California voters continue Democratic voting patterns


Courtesy of the San Diego Union-Tribune

California senator Alex Padilla [D] speaks with California governor Gavin Newsom [D]. In the 2022 midterm election, both of these candidates won re-election.

During the midterm election held on the week of Nov. 8, the California electorate voted on various propositions and elected positions. As poll workers counted ballots through Nov. 9, most outcomes, similar to years past, appeared to lean heavily in favor of the Democratic party.

For California, a majority of races resulted in incumbent politicians being re-elected. Current Governor, Democrat Gavin Newsom, was elected in 2019, and handily won the gubernatorial race against Republican Brian Dahle. 

This year, only one of the two California U.S. senators was up for re-election. Voters re-elected Democrat Alex Padilla into the Senate over Republican Mark Meuser.

 Each state has between 1-53 House representatives based on population, making up the total number of 435 seats in the U.S House of Representatives. The number of federal representatives in a state is the same as the number of electoral college points, with California leading at 53. California has 53 different House districts, each represented by a different member of the House.

Marin County is within District Two, along with many other northern counties bordering the Pacific coast. Democrat Jared Huffman has represented District Two in the House of Representatives since 2013. This year, voters re-elected Huffman over Republican Douglas Brower.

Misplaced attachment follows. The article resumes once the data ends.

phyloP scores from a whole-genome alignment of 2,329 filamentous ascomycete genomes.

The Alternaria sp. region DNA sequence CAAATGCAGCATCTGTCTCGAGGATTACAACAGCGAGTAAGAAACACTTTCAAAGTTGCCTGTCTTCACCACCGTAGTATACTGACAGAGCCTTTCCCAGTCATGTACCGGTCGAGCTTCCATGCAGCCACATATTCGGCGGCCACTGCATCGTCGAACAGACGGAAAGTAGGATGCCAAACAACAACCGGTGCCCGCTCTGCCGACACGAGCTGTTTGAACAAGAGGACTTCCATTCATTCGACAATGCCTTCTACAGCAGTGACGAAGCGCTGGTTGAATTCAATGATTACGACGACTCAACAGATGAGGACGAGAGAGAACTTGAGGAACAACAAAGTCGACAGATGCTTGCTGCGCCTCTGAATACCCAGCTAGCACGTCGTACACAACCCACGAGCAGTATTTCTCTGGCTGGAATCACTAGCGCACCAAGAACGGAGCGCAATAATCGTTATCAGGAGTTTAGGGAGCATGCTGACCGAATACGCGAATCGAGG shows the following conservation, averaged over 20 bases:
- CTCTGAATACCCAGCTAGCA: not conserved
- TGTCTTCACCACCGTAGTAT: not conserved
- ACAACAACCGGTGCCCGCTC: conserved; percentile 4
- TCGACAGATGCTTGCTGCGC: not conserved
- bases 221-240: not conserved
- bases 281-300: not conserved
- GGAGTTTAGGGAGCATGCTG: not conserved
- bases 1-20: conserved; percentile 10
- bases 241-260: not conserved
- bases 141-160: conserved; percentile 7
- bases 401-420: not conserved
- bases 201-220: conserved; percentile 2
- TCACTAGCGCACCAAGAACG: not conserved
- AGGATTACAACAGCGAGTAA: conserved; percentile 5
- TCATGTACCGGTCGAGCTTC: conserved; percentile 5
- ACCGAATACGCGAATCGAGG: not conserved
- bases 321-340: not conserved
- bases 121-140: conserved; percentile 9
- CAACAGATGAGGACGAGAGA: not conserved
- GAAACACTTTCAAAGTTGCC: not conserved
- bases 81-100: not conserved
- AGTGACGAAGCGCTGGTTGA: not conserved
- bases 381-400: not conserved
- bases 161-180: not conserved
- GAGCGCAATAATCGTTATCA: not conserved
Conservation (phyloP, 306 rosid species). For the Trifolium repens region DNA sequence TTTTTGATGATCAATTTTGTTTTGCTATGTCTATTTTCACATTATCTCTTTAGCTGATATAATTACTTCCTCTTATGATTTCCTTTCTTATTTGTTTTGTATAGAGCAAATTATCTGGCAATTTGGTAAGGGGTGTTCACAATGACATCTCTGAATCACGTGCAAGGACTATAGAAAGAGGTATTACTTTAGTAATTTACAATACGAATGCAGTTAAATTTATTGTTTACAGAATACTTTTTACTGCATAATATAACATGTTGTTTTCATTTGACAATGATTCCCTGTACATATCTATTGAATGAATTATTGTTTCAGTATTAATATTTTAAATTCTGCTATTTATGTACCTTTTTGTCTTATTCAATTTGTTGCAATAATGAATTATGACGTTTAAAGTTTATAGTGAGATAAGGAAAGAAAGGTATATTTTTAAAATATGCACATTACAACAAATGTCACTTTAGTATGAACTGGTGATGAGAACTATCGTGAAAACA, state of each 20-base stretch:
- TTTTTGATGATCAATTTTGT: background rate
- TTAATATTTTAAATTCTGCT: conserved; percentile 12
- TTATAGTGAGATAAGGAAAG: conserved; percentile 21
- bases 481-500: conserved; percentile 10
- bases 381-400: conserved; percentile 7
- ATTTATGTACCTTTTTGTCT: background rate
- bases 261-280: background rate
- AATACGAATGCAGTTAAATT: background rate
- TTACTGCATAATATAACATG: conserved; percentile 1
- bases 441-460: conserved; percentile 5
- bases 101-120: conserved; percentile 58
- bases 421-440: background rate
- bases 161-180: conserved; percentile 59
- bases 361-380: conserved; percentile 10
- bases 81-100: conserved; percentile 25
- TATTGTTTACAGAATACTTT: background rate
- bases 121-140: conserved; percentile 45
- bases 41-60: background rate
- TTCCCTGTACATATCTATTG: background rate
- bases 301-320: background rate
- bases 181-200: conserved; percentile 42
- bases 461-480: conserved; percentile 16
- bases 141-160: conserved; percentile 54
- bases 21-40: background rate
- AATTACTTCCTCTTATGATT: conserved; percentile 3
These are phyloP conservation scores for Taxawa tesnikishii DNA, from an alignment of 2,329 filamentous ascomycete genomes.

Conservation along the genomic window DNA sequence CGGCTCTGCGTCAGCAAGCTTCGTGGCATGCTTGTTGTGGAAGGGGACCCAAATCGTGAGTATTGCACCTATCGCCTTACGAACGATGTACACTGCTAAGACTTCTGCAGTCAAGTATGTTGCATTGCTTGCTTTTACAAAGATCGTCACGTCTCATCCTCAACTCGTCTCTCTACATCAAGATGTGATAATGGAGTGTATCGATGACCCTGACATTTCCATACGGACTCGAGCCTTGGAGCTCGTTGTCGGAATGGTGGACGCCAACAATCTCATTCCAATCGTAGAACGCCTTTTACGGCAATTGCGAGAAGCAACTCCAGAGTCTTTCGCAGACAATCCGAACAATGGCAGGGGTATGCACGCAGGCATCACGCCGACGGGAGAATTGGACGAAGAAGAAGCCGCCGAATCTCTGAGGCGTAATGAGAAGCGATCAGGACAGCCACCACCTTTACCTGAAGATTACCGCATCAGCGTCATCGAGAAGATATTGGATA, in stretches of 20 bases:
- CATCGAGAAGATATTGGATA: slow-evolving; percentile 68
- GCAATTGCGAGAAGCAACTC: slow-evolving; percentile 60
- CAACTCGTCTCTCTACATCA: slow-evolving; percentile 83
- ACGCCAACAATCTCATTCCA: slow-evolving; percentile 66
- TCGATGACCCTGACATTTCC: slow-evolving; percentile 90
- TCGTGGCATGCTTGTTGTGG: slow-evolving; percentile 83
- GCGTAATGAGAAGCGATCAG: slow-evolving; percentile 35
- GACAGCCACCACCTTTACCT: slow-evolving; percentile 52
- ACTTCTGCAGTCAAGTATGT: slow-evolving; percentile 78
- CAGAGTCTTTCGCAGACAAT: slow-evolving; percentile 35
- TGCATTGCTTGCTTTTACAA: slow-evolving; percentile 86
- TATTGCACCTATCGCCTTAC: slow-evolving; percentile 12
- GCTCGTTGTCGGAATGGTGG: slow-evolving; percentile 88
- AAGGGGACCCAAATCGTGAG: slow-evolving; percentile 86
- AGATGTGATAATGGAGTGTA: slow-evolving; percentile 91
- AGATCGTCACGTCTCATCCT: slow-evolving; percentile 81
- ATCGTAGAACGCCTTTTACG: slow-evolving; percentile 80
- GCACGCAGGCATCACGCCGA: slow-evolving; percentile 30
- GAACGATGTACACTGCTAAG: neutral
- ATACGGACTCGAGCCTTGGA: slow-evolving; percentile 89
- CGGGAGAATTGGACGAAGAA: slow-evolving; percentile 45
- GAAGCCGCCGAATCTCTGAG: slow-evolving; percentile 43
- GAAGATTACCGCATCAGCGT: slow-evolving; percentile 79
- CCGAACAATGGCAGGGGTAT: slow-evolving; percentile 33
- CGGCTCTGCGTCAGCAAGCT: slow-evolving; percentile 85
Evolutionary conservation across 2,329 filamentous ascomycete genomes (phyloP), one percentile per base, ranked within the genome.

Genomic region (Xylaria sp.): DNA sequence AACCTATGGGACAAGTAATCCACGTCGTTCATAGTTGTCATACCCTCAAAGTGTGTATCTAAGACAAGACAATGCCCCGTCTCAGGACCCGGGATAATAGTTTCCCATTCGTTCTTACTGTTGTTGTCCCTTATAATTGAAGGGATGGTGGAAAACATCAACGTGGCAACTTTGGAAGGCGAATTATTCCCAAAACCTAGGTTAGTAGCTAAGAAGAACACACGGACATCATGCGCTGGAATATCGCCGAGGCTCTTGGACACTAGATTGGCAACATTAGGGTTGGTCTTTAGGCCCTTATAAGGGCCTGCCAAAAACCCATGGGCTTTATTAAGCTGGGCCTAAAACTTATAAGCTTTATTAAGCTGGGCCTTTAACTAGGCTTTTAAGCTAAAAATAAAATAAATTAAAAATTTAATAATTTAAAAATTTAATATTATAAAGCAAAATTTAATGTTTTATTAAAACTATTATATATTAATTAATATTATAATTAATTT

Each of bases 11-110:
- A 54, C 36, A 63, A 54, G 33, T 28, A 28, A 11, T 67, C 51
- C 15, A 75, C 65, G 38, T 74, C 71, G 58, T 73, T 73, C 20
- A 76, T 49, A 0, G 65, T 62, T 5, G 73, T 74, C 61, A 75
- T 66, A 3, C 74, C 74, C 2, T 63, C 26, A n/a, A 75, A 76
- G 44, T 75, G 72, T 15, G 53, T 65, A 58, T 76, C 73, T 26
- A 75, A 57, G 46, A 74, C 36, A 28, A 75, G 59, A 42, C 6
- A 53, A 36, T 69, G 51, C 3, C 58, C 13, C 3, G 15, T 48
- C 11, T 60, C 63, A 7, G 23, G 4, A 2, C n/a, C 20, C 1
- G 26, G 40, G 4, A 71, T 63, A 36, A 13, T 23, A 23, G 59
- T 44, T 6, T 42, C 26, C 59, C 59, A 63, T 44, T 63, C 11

The Superintendent of Public Instruction manages the California Department of Education and oversees improvements to school programs. California voters re-elected Democrat Tony K. Thurmond over Nonpartisan Lance Ray Christensen. 

The Tamalpais Union High School District’s (TUHSD) school board hires and fires district staff, and decides how to allocate district funds to benefit the TUHSD community. People that live within TUHSD district this year could vote for three of six candidates for election to the board. Voters elected Cynthia C. Roenisch, Emily Uhlhorn and Kevin Saavedra. 

Proposition One was also on this year’s ballot.  A “yes” vote for Proposition One would enshrine the right to abortion in the California Constitution.  California citizens created this proposition after the U.S Supreme Court overturned Roe vs. Wade, a ruling that ensured the federal right to legal abortions. Approximately 66 percent of California voters approved this proposition, making abortion a state-wide constitutional right for all Californian citizens. 

Similar to previous elections, the California electorate continues to vote heavily in favor of Democratic candidates and liberal policies.